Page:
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How to Become an Activist: 12 steps (with pictures)

How to Become an Activist: 12 steps (with pictures)
Edit Article163,019 views 30 Editors Edited 4 days ago Three Parts:Finding Your MotivationMaking Your Voice HeardBecoming a Leader Activists are people who see the need for change and devote their time to doing something about it. Ad Steps Part 1 of 3: Finding Your Motivation 1Figure out what you're passionate about. 6Be willing to put in the work without immediate rewards. Part 2 of 3: Making Your Voice Heard 1Speak up about your opinions. 6Expect to encounter dissent. Part 3 of 3: Becoming a Leader

A Summary of Social Activism Techniques | Factnet NewsSite and Discussion Forum A Summary of Social Activism Techniques - Just Add Consciousness: A Guide to Social ActivismBy Liz Carty, Jane Fleming, and Stephanie SeidelThe original of this document is at Important Disclaimer: This article was posted as part an open public debate surrounding various opinions regarding social activism techniques. This article was not created by our organization nor should its posting be considered as an endorsement by our organization. Our organization only endorses non-violent peaceful protest in the tradition of Gandhi or Dr Martin Luther King. Additionally, our organization does not promote or engage in political lobbying nor is it allowed to. Table of Contents: Letter Writing Campaign_ Meet with Your Member of Congress Phone Calling Campaign Time Your Message Use the Media Organize a Teach-In Organize a Demonstration Creative Action Cyber Activism Finance Your Activist Projects Publicity Letter Writing Campaign Sincerely, Tips: 1.

Sociology and Social Activism By Janis Prince Inniss My undergraduate yearbook holds a treasured picture. It’s a picture of me and some friends standing on a shut-down Kissena Boulevard in front of Queens College, the City University of New York (CUNY). We were protesting a proposed hike in tuition that would have seen tuition increase from $1,250 a year. Initially, there was a proposal to raise tuition by $200 annually, but the Governor vetoed that proposal because of student marches and occupations of buildings. At Queens College in Flushing, students seized Jefferson Hall, which houses the offices of the bursar and the registrar, and blocked traffic at Cassena (sic) Boulevard and Horace Harding Boulevard, student leaders there said. The pictures from my yearbook include one of students in front of Jefferson Hall; the student occupation of buildings went on for days at about two-thirds of the 21 CUNY campuses. Sociologists theorize. Indeed, some of us do. More of the same you say?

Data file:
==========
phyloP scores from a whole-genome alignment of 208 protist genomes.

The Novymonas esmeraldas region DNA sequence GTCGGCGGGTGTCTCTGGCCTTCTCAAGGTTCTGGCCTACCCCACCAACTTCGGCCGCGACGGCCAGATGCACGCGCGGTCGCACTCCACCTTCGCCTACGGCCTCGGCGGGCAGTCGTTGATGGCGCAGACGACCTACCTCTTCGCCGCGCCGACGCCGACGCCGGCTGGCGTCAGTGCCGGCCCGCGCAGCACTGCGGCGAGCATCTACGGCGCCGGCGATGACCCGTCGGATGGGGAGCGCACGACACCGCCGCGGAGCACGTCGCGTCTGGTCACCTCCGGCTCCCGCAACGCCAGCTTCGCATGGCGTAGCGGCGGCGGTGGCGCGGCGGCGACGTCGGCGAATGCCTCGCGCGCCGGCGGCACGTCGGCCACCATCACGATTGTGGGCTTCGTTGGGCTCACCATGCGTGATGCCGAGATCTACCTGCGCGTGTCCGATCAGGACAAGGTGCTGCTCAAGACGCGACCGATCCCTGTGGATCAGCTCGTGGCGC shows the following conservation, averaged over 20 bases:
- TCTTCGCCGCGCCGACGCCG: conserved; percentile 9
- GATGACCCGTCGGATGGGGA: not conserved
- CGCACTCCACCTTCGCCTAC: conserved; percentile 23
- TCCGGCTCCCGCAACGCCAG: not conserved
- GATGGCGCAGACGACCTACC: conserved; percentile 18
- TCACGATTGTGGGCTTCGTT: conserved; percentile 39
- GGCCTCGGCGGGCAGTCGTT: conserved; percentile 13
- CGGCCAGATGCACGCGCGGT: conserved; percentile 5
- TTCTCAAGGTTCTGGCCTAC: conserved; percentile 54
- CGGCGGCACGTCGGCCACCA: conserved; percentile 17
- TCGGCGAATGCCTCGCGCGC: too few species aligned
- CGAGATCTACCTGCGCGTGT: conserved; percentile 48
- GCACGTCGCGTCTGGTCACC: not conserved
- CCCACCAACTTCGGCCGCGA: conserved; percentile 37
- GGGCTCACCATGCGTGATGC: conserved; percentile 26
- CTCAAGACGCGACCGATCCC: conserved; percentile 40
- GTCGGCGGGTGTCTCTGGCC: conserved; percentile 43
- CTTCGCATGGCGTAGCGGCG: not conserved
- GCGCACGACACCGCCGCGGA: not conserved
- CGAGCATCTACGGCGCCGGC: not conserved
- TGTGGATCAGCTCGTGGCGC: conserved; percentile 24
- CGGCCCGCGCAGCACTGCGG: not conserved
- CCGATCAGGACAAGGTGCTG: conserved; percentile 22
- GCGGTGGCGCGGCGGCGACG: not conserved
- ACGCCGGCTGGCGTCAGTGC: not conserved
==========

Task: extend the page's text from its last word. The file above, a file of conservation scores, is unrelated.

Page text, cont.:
10 Everyday Acts of Resistance That Changed the World by Steve Crawshaw and John Jackson The Arab spring of 2011 has already changed the region and the world. Ordinary people have lost their fear and shattered the perception that their rulers are invincible. Whatever happens next, the changes across the region in the first few months of 2011 will prove historic. Bottom: January 25, 2011: An anti-government protester defaces a picture of Egypt's President Hosni Mubarak in Alexandria, 140 miles north of Cairo. In Tunisia, the now famous “jasmine revolution” began with protests in December, triggered by the self-immolation of a 26-year-old vegetable seller, Mohammed Bouazizi. Bouazizi, remembered by his younger sister Basma as “funny and generous,” could finally take no more of the official harassment and humiliation meted out to him. Four weeks of protests, fueled by Facebook and other social media networks, concluded with the unthinkable: Zine el Abidine Ben Ali, president for the past 23 years, fled the country. After 18 days of protests, Hosni Mubarek was gone. 1. 2. 3. 4.

Know Your Rights: Demonstrations and Protests November 2, 2011 General guidelines Can my free speech be restricted because of what I say—even if it is controversial? No. The First Amendment prohibits restrictions based on the content of speech. Where can I engage in free speech activity? Generally, all types of expression are constitutionally protected in traditional "public forums" such as streets, sidewalks and parks. What about free speech activity on private property? The general rule is that the owners of private property may set rules limiting your free speech. Do I need a permit before I engage in free speech activity? Not usually. A march or parade that does not stay on the sidewalk, and other events that require blocking traffic or street closure A large rally requiring the use of sound amplifying devices; or A rally at certain designated parks or plazas Many permit procedures require that the application be filed several weeks in advance of the event. Specific problems Yes. Do I have a right to picket on public sidewalks? Yes.